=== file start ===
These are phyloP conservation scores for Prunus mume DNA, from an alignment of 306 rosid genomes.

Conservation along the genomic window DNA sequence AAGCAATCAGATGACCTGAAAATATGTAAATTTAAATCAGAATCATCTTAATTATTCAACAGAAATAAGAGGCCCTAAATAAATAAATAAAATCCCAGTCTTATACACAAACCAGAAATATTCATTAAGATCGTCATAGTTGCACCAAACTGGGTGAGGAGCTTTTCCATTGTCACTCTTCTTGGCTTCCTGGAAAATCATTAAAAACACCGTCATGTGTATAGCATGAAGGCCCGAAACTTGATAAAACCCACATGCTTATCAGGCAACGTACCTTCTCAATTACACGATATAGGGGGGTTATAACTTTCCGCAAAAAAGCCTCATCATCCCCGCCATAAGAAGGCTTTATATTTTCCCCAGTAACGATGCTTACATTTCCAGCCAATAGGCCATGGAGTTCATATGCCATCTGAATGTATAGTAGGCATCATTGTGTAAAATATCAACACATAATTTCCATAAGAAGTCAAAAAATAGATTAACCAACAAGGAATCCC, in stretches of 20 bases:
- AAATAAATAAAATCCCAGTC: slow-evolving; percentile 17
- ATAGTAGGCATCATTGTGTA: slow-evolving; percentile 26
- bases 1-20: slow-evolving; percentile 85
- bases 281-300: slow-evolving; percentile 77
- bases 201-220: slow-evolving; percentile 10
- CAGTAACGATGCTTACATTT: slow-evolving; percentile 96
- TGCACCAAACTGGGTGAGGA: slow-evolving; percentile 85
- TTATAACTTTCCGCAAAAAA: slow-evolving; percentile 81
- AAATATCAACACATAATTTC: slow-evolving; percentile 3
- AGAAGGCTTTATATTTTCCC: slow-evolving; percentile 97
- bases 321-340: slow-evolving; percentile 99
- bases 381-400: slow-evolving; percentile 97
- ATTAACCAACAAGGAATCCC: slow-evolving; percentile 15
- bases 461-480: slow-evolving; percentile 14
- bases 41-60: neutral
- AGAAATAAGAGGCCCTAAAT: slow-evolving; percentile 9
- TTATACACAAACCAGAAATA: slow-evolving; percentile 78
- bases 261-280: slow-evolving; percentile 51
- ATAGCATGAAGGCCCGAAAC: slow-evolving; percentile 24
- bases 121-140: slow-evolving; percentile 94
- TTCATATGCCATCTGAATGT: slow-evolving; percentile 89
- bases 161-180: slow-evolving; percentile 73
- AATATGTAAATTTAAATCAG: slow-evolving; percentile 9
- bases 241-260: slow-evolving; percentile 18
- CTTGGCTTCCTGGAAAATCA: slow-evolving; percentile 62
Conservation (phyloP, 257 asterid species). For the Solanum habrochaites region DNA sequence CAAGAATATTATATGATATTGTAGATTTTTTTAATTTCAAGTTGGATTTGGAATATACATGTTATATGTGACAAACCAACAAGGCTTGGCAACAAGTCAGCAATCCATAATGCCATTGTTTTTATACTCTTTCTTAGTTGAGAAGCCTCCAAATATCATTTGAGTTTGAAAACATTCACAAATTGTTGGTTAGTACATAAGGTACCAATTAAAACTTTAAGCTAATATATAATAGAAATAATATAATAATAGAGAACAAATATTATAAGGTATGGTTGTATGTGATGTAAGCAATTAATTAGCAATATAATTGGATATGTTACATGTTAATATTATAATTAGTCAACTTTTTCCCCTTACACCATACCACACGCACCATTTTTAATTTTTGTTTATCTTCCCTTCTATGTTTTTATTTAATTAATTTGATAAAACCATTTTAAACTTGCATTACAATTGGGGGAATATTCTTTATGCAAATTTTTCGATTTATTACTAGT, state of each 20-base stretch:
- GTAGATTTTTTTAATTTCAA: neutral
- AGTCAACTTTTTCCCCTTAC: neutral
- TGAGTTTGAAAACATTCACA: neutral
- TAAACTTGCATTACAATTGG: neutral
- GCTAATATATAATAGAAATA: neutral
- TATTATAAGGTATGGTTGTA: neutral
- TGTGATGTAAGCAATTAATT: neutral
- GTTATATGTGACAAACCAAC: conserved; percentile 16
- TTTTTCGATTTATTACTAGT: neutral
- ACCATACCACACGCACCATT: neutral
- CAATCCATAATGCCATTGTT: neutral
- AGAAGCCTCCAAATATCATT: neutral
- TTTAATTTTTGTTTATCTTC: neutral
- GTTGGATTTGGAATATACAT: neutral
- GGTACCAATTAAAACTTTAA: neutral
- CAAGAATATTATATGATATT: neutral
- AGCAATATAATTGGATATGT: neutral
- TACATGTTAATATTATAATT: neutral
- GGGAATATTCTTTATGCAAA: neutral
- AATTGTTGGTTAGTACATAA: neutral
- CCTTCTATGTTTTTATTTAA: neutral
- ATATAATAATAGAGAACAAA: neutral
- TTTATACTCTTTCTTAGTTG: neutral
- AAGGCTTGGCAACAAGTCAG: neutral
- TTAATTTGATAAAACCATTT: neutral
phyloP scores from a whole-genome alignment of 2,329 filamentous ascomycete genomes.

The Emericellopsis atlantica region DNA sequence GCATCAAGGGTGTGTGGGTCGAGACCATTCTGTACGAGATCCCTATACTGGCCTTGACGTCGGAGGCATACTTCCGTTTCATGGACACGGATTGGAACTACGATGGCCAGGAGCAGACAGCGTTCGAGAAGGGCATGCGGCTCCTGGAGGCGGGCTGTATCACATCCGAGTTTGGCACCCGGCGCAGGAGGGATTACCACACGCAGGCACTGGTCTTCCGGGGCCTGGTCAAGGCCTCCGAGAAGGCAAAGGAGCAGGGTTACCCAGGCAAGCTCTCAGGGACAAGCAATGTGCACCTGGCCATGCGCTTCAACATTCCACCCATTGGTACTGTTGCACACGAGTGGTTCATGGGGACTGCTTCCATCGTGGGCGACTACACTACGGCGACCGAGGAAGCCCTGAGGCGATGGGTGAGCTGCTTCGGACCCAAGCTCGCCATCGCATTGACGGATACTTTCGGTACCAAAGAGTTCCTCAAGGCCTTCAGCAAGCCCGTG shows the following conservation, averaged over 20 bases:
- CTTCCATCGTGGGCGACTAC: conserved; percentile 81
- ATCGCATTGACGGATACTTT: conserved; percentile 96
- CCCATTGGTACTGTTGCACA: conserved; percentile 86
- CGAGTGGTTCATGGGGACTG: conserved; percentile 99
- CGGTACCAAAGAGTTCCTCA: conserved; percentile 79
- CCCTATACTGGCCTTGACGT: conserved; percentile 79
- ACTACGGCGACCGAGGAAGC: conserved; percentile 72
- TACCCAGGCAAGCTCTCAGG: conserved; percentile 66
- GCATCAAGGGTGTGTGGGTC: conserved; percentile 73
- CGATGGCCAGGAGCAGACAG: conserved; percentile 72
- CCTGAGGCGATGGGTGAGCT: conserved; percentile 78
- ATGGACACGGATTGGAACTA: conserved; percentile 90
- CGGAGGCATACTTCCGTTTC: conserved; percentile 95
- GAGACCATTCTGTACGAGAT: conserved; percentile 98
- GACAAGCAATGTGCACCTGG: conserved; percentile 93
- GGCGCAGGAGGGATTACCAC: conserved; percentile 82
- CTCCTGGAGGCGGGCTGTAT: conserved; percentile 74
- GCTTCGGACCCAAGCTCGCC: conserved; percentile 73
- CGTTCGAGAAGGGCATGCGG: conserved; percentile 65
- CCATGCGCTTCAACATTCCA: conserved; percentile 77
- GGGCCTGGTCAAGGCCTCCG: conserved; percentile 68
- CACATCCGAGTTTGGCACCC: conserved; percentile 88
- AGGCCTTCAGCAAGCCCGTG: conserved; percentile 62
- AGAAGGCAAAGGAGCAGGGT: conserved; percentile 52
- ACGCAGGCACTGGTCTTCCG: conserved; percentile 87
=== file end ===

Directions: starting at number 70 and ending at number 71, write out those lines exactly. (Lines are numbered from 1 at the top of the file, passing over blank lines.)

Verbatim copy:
- GACAAGCAATGTGCACCTGG: conserved; percentile 93
- GGCGCAGGAGGGATTACCAC: conserved; percentile 82